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The Gazette
instinctive shooting • the gazette for spring

Speed is Lead and Lead is Speed


     Sitting in a duck blind, there has been little action, you are day-dreaming, admiring your decoy pattern. Suddenly a mallard buzzes the pattern, crossing fast and furious, you leap up and swing onto the duck, pull the trigger and he crumples and folds, clean shot!
      Later that same week, out with the dog, you are caught wrong-footed by a grouse breaking cover behind you. Once again you turn and swing in one motion and, as the muzzles catch up with the bird, you fire and down it with your first barrel.
       Flushed with success, that same day you visit your Sporting Club for the evening Skeet practice, thinking “if it works, don’t fix it.” You swing and fire at every target-the result? Your personal best!
       If asked, you would swear that you shot directly at all of the targets. Yet it has been indisputably proven that to hit a moving target, forward allowance or lead is needed.

shooter in silhouette

     This is the simple equation of personal reaction time added to the constants of hammer fall, ignition time and travel of shot.
       It is impossible to shoot directly at a moving object and hit it. Or is it?


       This controversial debate has raged since a certain Mr Robert Churchill championed his “Instinctive Style” of shooting in the 1920’s.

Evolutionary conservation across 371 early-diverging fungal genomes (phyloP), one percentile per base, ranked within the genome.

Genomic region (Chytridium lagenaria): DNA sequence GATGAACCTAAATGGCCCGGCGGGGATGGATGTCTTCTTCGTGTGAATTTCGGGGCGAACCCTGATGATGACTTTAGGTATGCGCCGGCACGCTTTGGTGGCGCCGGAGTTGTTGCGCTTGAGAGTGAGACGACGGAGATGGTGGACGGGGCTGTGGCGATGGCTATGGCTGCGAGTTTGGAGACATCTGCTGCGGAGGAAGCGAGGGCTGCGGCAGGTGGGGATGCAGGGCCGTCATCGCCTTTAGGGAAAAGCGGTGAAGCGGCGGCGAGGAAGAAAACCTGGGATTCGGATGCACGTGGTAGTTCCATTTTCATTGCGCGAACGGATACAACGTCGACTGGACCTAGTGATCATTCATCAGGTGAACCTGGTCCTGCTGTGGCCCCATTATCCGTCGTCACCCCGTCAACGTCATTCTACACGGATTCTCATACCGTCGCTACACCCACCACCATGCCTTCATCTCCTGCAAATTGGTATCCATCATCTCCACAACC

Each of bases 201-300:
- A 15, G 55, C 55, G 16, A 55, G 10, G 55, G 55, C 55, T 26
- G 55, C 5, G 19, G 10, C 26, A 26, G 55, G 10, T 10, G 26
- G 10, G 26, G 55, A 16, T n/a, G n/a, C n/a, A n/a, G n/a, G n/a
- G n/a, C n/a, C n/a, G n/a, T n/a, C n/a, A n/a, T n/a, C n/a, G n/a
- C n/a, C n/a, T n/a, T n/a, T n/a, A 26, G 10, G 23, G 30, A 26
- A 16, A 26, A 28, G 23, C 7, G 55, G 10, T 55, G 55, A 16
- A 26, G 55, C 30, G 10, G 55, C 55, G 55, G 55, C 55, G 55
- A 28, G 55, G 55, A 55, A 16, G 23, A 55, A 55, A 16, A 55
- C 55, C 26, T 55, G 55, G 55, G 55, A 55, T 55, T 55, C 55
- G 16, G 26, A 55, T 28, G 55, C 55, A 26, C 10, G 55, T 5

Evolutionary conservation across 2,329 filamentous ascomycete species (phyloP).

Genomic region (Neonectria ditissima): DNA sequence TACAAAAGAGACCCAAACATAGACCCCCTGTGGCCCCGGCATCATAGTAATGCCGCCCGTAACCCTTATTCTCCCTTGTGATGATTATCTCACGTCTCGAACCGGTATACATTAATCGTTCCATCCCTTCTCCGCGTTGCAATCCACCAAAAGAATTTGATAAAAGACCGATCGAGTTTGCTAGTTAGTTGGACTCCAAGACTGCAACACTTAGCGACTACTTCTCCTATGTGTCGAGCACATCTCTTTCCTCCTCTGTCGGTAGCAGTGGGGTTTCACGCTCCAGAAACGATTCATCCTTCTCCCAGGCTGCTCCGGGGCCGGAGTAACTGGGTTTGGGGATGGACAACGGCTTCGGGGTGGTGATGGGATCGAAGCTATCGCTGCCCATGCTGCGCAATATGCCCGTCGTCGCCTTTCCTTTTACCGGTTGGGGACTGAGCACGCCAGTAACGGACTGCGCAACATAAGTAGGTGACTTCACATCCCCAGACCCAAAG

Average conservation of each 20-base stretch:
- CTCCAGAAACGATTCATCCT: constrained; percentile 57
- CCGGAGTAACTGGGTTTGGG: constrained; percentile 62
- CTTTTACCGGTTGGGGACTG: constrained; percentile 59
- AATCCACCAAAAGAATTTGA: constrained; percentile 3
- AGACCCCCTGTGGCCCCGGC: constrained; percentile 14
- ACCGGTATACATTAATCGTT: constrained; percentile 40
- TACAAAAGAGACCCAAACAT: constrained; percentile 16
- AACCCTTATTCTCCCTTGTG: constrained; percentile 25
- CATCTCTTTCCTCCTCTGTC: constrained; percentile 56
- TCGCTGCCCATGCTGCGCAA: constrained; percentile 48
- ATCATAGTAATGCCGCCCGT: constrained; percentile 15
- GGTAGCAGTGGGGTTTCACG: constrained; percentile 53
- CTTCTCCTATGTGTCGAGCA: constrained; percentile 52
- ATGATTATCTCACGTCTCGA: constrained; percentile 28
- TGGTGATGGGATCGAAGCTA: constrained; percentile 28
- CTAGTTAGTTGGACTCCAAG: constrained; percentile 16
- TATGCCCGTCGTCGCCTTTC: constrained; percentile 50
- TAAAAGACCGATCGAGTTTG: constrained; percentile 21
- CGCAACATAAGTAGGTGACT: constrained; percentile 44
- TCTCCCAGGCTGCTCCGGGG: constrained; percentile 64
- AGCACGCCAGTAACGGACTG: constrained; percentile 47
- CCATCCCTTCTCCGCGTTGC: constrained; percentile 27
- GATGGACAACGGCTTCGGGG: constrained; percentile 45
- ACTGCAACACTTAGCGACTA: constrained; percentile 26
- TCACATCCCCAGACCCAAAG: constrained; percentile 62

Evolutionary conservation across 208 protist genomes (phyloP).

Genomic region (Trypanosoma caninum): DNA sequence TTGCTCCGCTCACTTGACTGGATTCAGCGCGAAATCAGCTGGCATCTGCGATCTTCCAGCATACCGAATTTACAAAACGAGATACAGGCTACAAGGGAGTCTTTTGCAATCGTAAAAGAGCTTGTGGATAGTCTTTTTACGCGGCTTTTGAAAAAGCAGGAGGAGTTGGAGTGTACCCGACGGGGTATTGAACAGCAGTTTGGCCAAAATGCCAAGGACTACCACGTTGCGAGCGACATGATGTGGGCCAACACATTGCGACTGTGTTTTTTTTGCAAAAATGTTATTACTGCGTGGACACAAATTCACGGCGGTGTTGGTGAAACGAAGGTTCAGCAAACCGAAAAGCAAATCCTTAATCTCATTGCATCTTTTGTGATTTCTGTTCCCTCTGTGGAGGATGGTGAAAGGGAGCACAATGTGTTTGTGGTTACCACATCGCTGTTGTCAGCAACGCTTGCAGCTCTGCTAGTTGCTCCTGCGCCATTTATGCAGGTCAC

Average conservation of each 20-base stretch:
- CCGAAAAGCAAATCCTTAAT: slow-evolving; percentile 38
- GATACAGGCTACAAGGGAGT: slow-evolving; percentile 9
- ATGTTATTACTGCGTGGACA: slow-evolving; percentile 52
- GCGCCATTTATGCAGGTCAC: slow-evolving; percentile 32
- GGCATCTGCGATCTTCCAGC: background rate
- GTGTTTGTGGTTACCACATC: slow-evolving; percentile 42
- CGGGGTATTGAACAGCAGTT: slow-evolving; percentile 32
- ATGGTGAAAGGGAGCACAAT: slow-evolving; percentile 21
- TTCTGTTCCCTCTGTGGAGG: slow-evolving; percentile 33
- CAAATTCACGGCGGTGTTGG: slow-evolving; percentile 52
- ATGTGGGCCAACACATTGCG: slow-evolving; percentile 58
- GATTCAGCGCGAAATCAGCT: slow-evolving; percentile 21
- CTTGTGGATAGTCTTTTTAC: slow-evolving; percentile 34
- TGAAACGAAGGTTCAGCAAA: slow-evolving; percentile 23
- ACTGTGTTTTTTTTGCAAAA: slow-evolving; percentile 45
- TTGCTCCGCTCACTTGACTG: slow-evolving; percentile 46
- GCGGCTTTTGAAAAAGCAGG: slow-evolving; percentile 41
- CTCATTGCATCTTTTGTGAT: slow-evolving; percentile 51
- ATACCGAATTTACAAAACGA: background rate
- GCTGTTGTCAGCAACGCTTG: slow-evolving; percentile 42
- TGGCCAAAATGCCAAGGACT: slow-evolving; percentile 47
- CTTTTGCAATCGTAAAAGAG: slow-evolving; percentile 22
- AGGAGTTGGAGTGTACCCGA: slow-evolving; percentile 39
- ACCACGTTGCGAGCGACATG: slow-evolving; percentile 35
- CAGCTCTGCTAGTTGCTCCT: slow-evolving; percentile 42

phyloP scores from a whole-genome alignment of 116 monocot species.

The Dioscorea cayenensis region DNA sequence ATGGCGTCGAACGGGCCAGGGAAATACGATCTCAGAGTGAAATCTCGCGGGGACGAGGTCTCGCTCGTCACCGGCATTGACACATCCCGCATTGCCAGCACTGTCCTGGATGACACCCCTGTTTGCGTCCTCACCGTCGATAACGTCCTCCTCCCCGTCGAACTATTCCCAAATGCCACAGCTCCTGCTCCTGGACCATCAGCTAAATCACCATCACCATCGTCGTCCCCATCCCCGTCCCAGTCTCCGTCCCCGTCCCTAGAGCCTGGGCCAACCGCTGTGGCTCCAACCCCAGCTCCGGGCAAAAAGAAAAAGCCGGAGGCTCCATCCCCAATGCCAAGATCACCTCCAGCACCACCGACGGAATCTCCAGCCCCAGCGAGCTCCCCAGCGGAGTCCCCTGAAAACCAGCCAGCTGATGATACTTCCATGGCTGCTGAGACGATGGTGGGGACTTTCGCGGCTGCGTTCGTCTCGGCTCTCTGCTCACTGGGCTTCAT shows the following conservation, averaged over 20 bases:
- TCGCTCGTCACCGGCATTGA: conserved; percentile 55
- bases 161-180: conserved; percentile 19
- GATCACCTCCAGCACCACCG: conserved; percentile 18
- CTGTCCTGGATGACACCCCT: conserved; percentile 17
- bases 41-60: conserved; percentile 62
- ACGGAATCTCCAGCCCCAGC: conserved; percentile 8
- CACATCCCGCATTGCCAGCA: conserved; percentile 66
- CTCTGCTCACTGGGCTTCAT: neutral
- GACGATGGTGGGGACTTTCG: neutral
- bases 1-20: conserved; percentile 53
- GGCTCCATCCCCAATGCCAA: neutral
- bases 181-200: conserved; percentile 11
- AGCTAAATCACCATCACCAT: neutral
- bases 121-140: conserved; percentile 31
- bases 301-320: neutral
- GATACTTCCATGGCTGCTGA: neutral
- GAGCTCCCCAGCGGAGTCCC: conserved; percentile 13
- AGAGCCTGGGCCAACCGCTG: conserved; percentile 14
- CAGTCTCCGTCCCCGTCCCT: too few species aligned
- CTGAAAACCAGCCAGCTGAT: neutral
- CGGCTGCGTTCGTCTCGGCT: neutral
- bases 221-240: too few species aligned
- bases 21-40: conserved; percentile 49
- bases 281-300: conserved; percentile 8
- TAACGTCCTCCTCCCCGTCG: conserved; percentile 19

There is an optical illusion that takes place when shooting instinctively that is the result of gun speed. The lead we see between barrels and target on pulling the trigger is less than the true lead at the target, which is greater, because of the delay in pulling the trigger (personal reaction time) and the shot leaving the barrel (ballistic time).
      For the shot to be successful, the barrels must be moving faster than the target when shooting instinctively. Speed is lead and lead is speed using this technique.
      This phenomenon is why Churchill was so insistent that you could shoot directly at a target without visible lead.
       If the swing was fast enough, the lag from the time you pulled the trigger to when the shot left the barrels would be enough to place the barrels, and hence the shot string, several feet in front of the target. Though if asked, a sportsman would insist that he shot directly at the target!

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